Background: The US military has prioritized battlefield hemorrhage control. Researchers credit tourniquet use, and a novel trauma care training program, with saving 1000–2000 lives in Iraq and Afghanistan. The Stop the Bleed campaign translates these lessons learned to the public. This is the first analysis of the potential impact of this newfound knowledge about tourniquet use for extremity fatal vascular access hemorrhage in a civilian population. Fatal vascular access hemorrhage includes bleeding from arteriovenous fistulas and grafts used for hemodialysis and central venous catheters. Methods: This is a retrospective study of decedent records. We selected Maryland death records from 2002–2017 using the following search terms: “graft,” “shunt,” “fistula,” “dialysis,” and “central venous catheter.” The records were analyzed for potential survivability with a checklist of military criteria modified for a civilian population. Suicides were excluded. Two reviewers independently classified the deaths as either potentially survivable or non-survivable, and a third reviewer broke ties. Results: There were 111 deaths included in the final analysis. Ninety-two of the 111 decedents had potentially survivable extremity fatal vascular access hemorrhage. The remaining 19 records were excluded, because they did not have extremity hemorrhage. Zero decedents had hemorrhage deemed to be non-survivable with prompt tourniquet application. Conclusion: This study identified 92 Maryland extremity fatal vascular access hemorrhage decedents who potentially could have survived with tourniquet use—an average of 6 per year. These results suggest the need for further epidemiology investigation, as well as exploration of the risks and benefits of teaching and equipping vascular access patients and their caregivers to use tourniquets for life-threatening bleeding.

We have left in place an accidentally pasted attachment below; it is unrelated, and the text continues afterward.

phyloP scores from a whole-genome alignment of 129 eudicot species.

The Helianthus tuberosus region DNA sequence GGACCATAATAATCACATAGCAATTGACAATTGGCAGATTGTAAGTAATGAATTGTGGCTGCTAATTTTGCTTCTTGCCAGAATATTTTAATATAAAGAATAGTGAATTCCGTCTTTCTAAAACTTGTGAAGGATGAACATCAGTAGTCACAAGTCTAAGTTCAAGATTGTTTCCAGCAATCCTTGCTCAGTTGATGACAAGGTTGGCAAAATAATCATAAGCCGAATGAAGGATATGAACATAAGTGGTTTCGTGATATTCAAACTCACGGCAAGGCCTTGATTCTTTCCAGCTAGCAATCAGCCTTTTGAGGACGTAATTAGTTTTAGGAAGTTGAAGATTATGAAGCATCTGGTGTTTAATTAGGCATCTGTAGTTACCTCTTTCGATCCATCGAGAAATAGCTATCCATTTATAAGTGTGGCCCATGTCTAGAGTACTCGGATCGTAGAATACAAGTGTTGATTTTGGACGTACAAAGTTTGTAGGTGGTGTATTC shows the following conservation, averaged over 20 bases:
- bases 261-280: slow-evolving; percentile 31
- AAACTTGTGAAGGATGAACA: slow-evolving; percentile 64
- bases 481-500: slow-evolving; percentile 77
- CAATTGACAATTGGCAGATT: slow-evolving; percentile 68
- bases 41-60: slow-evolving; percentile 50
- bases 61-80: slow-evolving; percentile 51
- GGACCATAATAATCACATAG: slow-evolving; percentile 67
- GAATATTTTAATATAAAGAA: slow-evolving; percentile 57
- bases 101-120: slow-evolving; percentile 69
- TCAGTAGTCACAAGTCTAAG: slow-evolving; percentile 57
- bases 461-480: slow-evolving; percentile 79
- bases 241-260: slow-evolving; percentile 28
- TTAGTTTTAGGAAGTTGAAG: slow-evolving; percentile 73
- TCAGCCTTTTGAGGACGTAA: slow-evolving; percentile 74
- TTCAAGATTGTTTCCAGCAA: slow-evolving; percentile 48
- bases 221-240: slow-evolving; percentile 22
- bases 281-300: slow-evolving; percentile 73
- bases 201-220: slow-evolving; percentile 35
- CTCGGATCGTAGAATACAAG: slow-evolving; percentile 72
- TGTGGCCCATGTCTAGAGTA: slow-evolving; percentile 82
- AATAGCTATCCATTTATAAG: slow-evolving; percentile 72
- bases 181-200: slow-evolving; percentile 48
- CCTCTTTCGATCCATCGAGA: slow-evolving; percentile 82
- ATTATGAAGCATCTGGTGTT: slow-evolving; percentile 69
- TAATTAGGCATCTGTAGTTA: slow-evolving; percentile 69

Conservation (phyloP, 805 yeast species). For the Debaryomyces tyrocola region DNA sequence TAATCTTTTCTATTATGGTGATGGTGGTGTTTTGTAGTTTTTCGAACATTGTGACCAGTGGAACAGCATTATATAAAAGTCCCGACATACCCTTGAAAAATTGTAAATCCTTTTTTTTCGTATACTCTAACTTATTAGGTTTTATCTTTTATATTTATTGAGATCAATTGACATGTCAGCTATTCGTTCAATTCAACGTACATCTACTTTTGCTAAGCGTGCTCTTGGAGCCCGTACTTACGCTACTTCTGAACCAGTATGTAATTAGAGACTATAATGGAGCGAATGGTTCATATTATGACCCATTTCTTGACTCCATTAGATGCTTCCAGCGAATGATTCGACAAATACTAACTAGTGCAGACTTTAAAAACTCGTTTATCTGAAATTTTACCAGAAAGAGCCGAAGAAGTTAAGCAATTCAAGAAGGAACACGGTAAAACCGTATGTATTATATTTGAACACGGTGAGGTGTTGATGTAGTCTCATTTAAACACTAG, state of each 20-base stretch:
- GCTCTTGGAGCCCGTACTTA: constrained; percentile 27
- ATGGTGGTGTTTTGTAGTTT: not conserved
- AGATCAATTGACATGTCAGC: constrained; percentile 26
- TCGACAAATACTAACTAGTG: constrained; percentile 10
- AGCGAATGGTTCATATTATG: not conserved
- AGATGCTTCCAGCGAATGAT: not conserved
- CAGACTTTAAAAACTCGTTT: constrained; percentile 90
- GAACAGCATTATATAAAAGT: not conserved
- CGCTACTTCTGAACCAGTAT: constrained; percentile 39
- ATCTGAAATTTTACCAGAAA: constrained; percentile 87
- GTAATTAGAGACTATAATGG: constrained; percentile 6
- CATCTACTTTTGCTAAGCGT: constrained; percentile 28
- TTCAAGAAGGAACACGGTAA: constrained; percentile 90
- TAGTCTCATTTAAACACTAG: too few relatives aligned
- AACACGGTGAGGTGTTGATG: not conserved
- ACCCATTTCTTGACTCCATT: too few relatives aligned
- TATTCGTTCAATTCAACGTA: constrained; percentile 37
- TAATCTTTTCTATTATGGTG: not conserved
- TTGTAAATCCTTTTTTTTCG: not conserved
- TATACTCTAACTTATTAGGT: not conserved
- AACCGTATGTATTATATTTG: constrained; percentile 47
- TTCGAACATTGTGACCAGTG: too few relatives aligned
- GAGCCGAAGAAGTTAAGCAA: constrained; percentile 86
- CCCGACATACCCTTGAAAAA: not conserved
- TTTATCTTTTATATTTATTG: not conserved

|Number of pages||6|
|Journal||Journal of the American College of Emergency Physicians Open|
|State||Published - Dec 2020|